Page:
Raquel, Lourdes and Elisa are friends who work at a dry cleaning store. Their story includes happiness, hard work—and encounters with diabetes. Read about their friendship and how they stay healthy in a fotonovela from the National Diabetes Education Program. A fotonovela tells a story through photos and words. Do It for Them! But for You, Too (¡Hazlo por ellos! Pero por ti también.) presents the three women’s stories in English and Spanish in the same book. Like the families of Raquel, Lourdes and Elisa, many Hispanic/Latino families have been affected by diabetes. During Hispanic Heritage Month, talk to your family about whether there is a history of diabetes. Then check out the fotonovela to learn more about how to prevent type 2 diabetes and how to manage diabetes if you have the condition.
Archive for the ‘Minority Health Concerns’ Category
The National Colorectal Cancer Roundtable has published a manual that provides recommendations and step by step instructions that community health centers can implement to increase colorectal cancer screening rates. Tips are included to set up processes in efficient ways and save healthcare providers’ time. To access this new resource, “Cancer Screening Rates: A Manual for Community Health Centers”, see: http://bit.ly/10l1wBs
Twice monthly, the Association of American Medical Colleges (AAMC) posts citations to newly published research articles describing efforts to detect, understand, or reduce health disparities and disparities in care. This resource is an efficient way to stay current and inform your health disparities work: http://bit.ly/1rrz3Fd
According to the Centers for Disease Control, Sickle Cell Disease affects millions around the world, including 1 in 12 African Americans.
The CDC has resources on living well with Sickle Cell Disease, as well as tips for school staff and caregivers, treatment information, data and statistics, and research.
Sickle Cell Disease (CDC): http://1.usa.gov/1rnqJpY
From Child Trends:
“Join us for a webinar highlighting America’s Hispanic Children: Gaining Ground, Looking Forward, a new report issued by the Child Trends Hispanic Institute with support from the Televisa Foundation. With more than 22 statistical charts, America’s Hispanic Children: Gaining Ground, Looking Forward provides a comprehensive portrait of Hispanic children across six areas: demographics, economics, family, education, health, and media use. It documents important areas where Hispanic children are gaining ground, especially in education, and examines challenges such as high rates of poverty, some troubling health indicators, and high rates of teen childbearing, among the country’s 17.5 million Hispanic children and youth. The webinar will feature speakers from Child Trends, the Televisa Foundation, UCLA, and the White House Initiative on Educational Excellence for Hispanics.”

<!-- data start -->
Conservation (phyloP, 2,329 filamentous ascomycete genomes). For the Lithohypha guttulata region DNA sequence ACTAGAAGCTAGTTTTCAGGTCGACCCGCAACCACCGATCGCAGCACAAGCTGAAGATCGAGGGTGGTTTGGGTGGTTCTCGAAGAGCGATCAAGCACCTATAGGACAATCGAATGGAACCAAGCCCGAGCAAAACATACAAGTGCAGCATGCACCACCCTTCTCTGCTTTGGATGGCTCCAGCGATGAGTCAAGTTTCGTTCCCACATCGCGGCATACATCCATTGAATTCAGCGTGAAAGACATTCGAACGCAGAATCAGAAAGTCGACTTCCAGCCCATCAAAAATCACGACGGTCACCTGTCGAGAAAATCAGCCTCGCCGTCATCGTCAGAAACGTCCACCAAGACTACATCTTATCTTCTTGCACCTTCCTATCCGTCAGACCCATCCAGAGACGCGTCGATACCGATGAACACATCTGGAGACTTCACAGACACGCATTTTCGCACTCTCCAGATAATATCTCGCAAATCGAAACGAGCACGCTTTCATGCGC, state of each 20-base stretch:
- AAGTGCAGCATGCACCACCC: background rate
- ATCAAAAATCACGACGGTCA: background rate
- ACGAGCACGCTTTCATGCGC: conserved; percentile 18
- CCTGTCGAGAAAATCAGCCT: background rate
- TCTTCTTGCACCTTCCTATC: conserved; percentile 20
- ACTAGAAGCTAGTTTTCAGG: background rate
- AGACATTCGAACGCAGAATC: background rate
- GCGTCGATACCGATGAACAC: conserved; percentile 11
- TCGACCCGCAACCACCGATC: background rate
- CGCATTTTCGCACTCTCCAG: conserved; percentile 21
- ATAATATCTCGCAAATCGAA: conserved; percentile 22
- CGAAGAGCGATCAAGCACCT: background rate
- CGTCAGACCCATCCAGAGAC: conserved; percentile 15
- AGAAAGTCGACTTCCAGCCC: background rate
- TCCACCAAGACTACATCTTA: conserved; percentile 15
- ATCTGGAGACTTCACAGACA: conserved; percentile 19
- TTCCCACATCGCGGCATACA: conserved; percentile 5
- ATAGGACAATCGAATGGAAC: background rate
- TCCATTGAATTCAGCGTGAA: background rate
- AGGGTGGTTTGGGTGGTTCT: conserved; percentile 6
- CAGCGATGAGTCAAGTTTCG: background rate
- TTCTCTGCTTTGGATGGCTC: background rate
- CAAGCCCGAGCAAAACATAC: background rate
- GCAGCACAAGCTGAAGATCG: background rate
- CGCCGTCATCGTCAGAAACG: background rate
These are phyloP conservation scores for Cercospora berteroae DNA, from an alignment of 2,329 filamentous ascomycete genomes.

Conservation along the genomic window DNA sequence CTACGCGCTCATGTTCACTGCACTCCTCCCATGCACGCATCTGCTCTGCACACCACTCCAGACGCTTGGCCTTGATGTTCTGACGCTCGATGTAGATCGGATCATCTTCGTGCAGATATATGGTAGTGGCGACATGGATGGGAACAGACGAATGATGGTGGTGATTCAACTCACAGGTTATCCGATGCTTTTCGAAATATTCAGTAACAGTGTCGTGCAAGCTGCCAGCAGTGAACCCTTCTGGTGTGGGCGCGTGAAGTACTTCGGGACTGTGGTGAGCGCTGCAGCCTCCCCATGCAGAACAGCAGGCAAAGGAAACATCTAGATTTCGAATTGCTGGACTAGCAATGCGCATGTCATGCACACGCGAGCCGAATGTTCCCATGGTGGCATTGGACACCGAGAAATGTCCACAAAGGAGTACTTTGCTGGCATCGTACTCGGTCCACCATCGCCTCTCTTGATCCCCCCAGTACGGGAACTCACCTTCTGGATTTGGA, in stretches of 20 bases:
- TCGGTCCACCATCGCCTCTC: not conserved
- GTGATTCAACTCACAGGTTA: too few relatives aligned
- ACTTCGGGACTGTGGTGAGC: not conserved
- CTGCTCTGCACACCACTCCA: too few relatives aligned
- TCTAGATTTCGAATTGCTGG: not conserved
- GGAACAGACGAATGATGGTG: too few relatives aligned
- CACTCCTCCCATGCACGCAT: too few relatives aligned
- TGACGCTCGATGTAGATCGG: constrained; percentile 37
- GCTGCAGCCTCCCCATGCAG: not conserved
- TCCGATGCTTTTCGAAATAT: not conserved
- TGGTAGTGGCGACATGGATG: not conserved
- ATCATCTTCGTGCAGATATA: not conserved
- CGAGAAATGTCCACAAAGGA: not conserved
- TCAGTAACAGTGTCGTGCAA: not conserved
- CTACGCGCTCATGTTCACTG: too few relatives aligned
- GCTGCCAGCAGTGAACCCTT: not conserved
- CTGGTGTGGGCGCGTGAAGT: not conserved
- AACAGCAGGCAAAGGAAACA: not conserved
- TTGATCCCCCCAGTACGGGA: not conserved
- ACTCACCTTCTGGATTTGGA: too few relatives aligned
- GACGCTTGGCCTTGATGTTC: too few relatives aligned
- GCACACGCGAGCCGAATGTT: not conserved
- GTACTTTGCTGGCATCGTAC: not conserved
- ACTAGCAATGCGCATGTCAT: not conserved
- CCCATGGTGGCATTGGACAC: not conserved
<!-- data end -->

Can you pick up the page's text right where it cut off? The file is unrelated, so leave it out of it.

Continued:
Thursday, September 25
Child Trends Hispanic Institute: http://bit.ly/1rrF4kg
HHS and OMH recognize September 15-October 15 as National Hispanic Heritage Month.
Join us in celebrating the histories, cultures and contributions of American citizens whose ancestors came from Spain, Mexico, the Caribbean, and Central and South America.
Visit the website for the history, health concerns, the Affordable Care Act and Latinos, as well as ways to commemorate Hispanic Heritage Month. http://1.usa.gov/YVTEWp
The National Cooperative of Health Networks Association (NCHN) offers a web-based searchable tool that provides templates, guides, and other resources to assist health care network leaders in the management and development of their network. Included are a variety of resources focused on rural health networks: http://bit.ly/1BNwEGZ
HHS/Office on Women’s Health (OWH) presents the 2014 edition of Women’s Health and Mortality Chartbook, a statistical resource on women’s health for all 50 states, the District of Columbia, Guam, Puerto Rico, and the US Virgin Islands. The chartbook features 28 different health indicators by race and ethnicity, and provides readers with an easy-to-use collection of current jurisdiction data on critical issues relevant to women. http://bit.ly/YB2t80
The Rural Assistance Center has an updated resource guide on Border Health. The guide includes demographic information and details health issues of particular concern for those living near the United States/Mexico border. Links to health websites, relevant organizations and state-specific contacts are provided.
Border Health (Rural Assistance Center): http://bit.ly/1Bn0X7h
The Baby Buggy Walk in the Park is a national campaign, started in Baltimore, which is aimed at raising awareness of infant mortality and giving babies a healthy start in life. It helps empower women of childbearing age and new mothers to take charge of their health and the health of their children through education. They learn to eat right, make time for exercise, and get connected to resources. The Office of Minority Health has created a tool kit to help communities plan and organize their own Baby Buggy Walk in the Park: http://1.usa.gov/1qyRBjU